When it comes to a cyberattack that threatens business continuity, the question isn’t ‘if” but “when.” The best way forward is—and with any business threat—is to plan for the worst and mitigate that threat as much as possible. Pam Matthews, an experienced cybersecurity architect and CISO executive advisor with The HT Group, recommends starting with simple, achievable steps. First, be on top of what needs to be done from a regulatory perspective.
“There’s a higher demand for digitally delivered patient info these days, which means HIPAA compliance is more critical than ever,” she offers as an example. “Checklists for compliance can offer a great place to start.”
Then, Matthews says, find an expert in the framework to help you prioritize about five items to evaluate with an initial risk audit. Identify measurables that will help move the needle on your security efforts. “Building a security infrastructure can feel like an impossible task, so it’s important to build it with achievable steps. In other words, start with the low-hanging fruit,” she adds.
Building And Hiring Your Defenses
There are only a handful of organizations that can dump unlimited funds into thwarting cyberattacks. The rest of us must be more resourceful. Realistically, you can:
Seek incident management training. Matthews recommends considering a prepaid retainer engagement to prepare and train around security disasters. “Turn to advisors who have been there before and can pass on first-hand knowledge to best prepare your organization’s leadership to take action when an incident occurs,” she recommends.
Shore up employee and vendor vulnerabilities. Wood points out that employee and vendor weaknesses cannot be overlooked at this point. About 90% of all cyberattacks are caused by human error—leaving a laptop unlocked, clicking a suspicious link, etc. When it comes to vendor risks, look to SolarWinds as an example. A routine software update sent to SolarWinds clients contained malicious code that made its way to the inner workings of Microsoft, Intel, Cisco, the U.S. Treasury and even the federal agency tasked with protecting federal computers from attacks.
Hire IT professionals who know what they’re doing. Ransomware and many other hacks lose their power when IT teams lay a foundation of protection—from backup and disaster recovery measures to data security protection and employee monitoring and training. “There is a fast-growing dependency on complex and costly cybersecurity systems in both large and small healthcare systems and other vulnerable sectors. Hiring talent to design and support these systems should be a major factor in an organization’s strategic planning,” Kubinski says.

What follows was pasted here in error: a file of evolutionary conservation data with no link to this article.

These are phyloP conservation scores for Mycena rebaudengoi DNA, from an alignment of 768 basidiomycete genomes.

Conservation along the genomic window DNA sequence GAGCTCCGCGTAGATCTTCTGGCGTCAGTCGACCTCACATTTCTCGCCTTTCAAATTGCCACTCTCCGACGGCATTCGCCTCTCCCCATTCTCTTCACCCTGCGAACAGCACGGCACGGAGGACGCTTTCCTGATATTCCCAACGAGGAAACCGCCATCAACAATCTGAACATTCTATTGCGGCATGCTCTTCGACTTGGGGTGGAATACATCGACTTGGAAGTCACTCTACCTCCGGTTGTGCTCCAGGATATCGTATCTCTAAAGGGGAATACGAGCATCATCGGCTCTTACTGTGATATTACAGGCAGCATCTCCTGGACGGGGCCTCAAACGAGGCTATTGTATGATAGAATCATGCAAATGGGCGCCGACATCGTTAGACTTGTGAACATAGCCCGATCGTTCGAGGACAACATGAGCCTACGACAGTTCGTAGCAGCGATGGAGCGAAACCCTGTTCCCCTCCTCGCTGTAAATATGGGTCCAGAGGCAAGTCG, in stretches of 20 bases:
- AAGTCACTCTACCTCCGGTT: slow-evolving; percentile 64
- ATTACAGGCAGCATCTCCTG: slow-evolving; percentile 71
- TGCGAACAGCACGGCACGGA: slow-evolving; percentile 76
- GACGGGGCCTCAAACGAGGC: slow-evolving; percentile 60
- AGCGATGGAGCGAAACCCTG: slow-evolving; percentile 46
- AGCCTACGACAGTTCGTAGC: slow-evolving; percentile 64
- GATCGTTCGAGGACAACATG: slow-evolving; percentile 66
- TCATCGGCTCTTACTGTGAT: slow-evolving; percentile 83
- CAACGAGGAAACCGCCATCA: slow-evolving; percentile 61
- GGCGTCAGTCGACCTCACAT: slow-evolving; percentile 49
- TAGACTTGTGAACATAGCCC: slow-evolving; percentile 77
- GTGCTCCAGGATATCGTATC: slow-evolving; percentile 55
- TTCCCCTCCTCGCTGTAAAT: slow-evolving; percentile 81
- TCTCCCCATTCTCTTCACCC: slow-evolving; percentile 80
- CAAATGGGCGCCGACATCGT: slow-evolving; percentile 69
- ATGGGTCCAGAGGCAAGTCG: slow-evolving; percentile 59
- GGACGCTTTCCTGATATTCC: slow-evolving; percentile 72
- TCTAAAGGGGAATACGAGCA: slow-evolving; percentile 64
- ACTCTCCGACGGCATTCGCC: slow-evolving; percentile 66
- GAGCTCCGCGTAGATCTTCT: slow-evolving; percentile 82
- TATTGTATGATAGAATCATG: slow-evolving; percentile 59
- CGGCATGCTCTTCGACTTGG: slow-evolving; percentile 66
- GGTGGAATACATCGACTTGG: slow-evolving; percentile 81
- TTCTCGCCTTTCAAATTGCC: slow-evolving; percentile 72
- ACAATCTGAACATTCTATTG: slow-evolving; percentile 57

Consider whether it’s time for IT security leadership at the top. That can include hiring a fractional CISO or CRO, often one who reports to the CIO. The Wall Street Journal recently reported that “many companies that previously didn’t have chief information security officers have hired one in the past few years, driving the need for professionals with experience, technical skills and business knowledge.” But, WSJ adds, security leaders with these qualifications can be challenging to find, and their salaries are rising by the month. Starting with a fractional executive like those found through The HT Group can be a smart way to ramp up.
Whatever your organization’s size or industry, cybercriminals will find you. As cyber risks continue to explode and evolve—including continued work-from-home for employees and the vulnerabilities it presents—your organization needs to be up to the challenge. Consider starting with:
- Security awareness training that’s timely, topical, and perpetual.
- A cybersecurity program review based on compliance frameworks and open standards.
- Staff augmentation and/or consulting using experienced subject matter experts.
We’re here to help with IT advisory services, fractional executives, and IT talent to help you mitigate the threats. The HT Group can also help you put a system in place with a consultant who can guide your efforts.
The HT Group fills roles in Temporary Staffing, Executive Search, Technical Recruiting, and Retained Search.